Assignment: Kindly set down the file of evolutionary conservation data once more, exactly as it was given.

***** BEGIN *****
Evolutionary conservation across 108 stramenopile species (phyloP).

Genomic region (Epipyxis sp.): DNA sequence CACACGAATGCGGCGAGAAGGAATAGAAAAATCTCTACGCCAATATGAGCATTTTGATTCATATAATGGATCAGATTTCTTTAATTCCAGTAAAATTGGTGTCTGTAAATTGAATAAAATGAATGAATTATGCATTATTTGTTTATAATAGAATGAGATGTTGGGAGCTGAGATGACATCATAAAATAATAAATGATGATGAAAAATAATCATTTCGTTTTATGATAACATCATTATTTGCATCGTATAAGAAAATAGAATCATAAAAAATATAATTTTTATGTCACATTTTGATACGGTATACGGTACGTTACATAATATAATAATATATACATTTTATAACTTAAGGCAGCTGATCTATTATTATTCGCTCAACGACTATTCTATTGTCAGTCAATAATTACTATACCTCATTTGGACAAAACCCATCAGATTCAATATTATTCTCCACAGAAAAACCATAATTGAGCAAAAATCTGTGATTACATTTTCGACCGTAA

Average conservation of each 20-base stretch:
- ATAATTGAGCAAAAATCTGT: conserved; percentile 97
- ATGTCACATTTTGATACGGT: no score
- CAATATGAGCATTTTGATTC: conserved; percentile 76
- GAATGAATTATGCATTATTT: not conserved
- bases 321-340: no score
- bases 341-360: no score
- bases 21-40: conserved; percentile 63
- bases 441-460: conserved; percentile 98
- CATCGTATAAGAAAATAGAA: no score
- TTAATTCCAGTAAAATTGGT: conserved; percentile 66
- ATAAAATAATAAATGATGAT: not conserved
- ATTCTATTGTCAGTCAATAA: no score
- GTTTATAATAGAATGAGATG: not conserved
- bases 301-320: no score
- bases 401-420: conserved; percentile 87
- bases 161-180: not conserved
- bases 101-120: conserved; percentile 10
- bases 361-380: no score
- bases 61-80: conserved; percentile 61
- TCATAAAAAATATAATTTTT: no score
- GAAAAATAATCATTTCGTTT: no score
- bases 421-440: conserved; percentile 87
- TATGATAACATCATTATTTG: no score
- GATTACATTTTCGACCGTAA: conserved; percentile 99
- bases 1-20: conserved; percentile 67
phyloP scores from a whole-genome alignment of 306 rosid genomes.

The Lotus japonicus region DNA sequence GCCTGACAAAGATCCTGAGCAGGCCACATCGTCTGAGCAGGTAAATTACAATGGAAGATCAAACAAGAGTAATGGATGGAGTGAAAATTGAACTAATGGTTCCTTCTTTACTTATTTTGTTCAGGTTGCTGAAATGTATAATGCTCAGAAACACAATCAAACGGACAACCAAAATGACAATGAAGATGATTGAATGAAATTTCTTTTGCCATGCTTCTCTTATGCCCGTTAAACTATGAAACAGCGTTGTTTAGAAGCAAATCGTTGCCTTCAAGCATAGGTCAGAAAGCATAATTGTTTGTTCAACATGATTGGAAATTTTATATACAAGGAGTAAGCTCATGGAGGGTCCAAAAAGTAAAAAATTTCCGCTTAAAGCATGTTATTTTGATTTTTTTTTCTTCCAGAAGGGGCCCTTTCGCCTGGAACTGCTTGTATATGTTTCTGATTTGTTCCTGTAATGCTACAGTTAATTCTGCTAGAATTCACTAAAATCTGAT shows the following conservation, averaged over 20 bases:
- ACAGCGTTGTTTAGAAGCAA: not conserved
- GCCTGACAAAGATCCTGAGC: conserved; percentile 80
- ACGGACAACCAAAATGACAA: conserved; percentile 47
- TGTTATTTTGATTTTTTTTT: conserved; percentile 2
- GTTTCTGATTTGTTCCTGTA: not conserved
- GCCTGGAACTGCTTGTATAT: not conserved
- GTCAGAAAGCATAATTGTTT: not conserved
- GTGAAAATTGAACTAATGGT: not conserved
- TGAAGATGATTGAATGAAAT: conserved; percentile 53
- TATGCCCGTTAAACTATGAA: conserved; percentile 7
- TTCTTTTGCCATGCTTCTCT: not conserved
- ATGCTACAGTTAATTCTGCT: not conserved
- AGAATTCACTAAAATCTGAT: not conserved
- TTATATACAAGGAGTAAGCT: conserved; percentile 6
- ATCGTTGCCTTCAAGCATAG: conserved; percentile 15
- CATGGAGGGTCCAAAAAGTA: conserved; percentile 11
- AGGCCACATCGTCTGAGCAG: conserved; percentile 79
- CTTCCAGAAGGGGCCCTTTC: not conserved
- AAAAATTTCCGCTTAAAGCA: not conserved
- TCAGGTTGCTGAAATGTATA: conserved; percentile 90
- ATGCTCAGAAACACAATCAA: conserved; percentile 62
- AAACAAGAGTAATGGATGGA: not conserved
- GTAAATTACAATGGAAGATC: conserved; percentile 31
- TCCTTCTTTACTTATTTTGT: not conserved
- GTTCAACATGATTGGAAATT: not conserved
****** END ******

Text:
Evolutionary conservation across 108 stramenopile species (phyloP).

Genomic region (Epipyxis sp.): DNA sequence CACACGAATGCGGCGAGAAGGAATAGAAAAATCTCTACGCCAATATGAGCATTTTGATTCATATAATGGATCAGATTTCTTTAATTCCAGTAAAATTGGTGTCTGTAAATTGAATAAAATGAATGAATTATGCATTATTTGTTTATAATAGAATGAGATGTTGGGAGCTGAGATGACATCATAAAATAATAAATGATGATGAAAAATAATCATTTCGTTTTATGATAACATCATTATTTGCATCGTATAAGAAAATAGAATCATAAAAAATATAATTTTTATGTCACATTTTGATACGGTATACGGTACGTTACATAATATAATAATATATACATTTTATAACTTAAGGCAGCTGATCTATTATTATTCGCTCAACGACTATTCTATTGTCAGTCAATAATTACTATACCTCATTTGGACAAAACCCATCAGATTCAATATTATTCTCCACAGAAAAACCATAATTGAGCAAAAATCTGTGATTACATTTTCGACCGTAA

Average conservation of each 20-base stretch:
- ATAATTGAGCAAAAATCTGT: conserved; percentile 97
- ATGTCACATTTTGATACGGT: no score
- CAATATGAGCATTTTGATTC: conserved; percentile 76
- GAATGAATTATGCATTATTT: not conserved
- bases 321-340: no score
- bases 341-360: no score
- bases 21-40: conserved; percentile 63
- bases 441-460: conserved; percentile 98
- CATCGTATAAGAAAATAGAA: no score
- TTAATTCCAGTAAAATTGGT: conserved; percentile 66
- ATAAAATAATAAATGATGAT: not conserved
- ATTCTATTGTCAGTCAATAA: no score
- GTTTATAATAGAATGAGATG: not conserved
- bases 301-320: no score
- bases 401-420: conserved; percentile 87
- bases 161-180: not conserved
- bases 101-120: conserved; percentile 10
- bases 361-380: no score
- bases 61-80: conserved; percentile 61
- TCATAAAAAATATAATTTTT: no score
- GAAAAATAATCATTTCGTTT: no score
- bases 421-440: conserved; percentile 87
- TATGATAACATCATTATTTG: no score
- GATTACATTTTCGACCGTAA: conserved; percentile 99
- bases 1-20: conserved; percentile 67
phyloP scores from a whole-genome alignment of 306 rosid genomes.

The Lotus japonicus region DNA sequence GCCTGACAAAGATCCTGAGCAGGCCACATCGTCTGAGCAGGTAAATTACAATGGAAGATCAAACAAGAGTAATGGATGGAGTGAAAATTGAACTAATGGTTCCTTCTTTACTTATTTTGTTCAGGTTGCTGAAATGTATAATGCTCAGAAACACAATCAAACGGACAACCAAAATGACAATGAAGATGATTGAATGAAATTTCTTTTGCCATGCTTCTCTTATGCCCGTTAAACTATGAAACAGCGTTGTTTAGAAGCAAATCGTTGCCTTCAAGCATAGGTCAGAAAGCATAATTGTTTGTTCAACATGATTGGAAATTTTATATACAAGGAGTAAGCTCATGGAGGGTCCAAAAAGTAAAAAATTTCCGCTTAAAGCATGTTATTTTGATTTTTTTTTCTTCCAGAAGGGGCCCTTTCGCCTGGAACTGCTTGTATATGTTTCTGATTTGTTCCTGTAATGCTACAGTTAATTCTGCTAGAATTCACTAAAATCTGAT shows the following conservation, averaged over 20 bases:
- ACAGCGTTGTTTAGAAGCAA: not conserved
- GCCTGACAAAGATCCTGAGC: conserved; percentile 80
- ACGGACAACCAAAATGACAA: conserved; percentile 47
- TGTTATTTTGATTTTTTTTT: conserved; percentile 2
- GTTTCTGATTTGTTCCTGTA: not conserved
- GCCTGGAACTGCTTGTATAT: not conserved
- GTCAGAAAGCATAATTGTTT: not conserved
- GTGAAAATTGAACTAATGGT: not conserved
- TGAAGATGATTGAATGAAAT: conserved; percentile 53
- TATGCCCGTTAAACTATGAA: conserved; percentile 7
- TTCTTTTGCCATGCTTCTCT: not conserved
- ATGCTACAGTTAATTCTGCT: not conserved
- AGAATTCACTAAAATCTGAT: not conserved
- TTATATACAAGGAGTAAGCT: conserved; percentile 6
- ATCGTTGCCTTCAAGCATAG: conserved; percentile 15
- CATGGAGGGTCCAAAAAGTA: conserved; percentile 11
- AGGCCACATCGTCTGAGCAG: conserved; percentile 79
- CTTCCAGAAGGGGCCCTTTC: not conserved
- AAAAATTTCCGCTTAAAGCA: not conserved
- TCAGGTTGCTGAAATGTATA: conserved; percentile 90
- ATGCTCAGAAACACAATCAA: conserved; percentile 62
- AAACAAGAGTAATGGATGGA: not conserved
- GTAAATTACAATGGAAGATC: conserved; percentile 31
- TCCTTCTTTACTTATTTTGT: not conserved
- GTTCAACATGATTGGAAATT: not conserved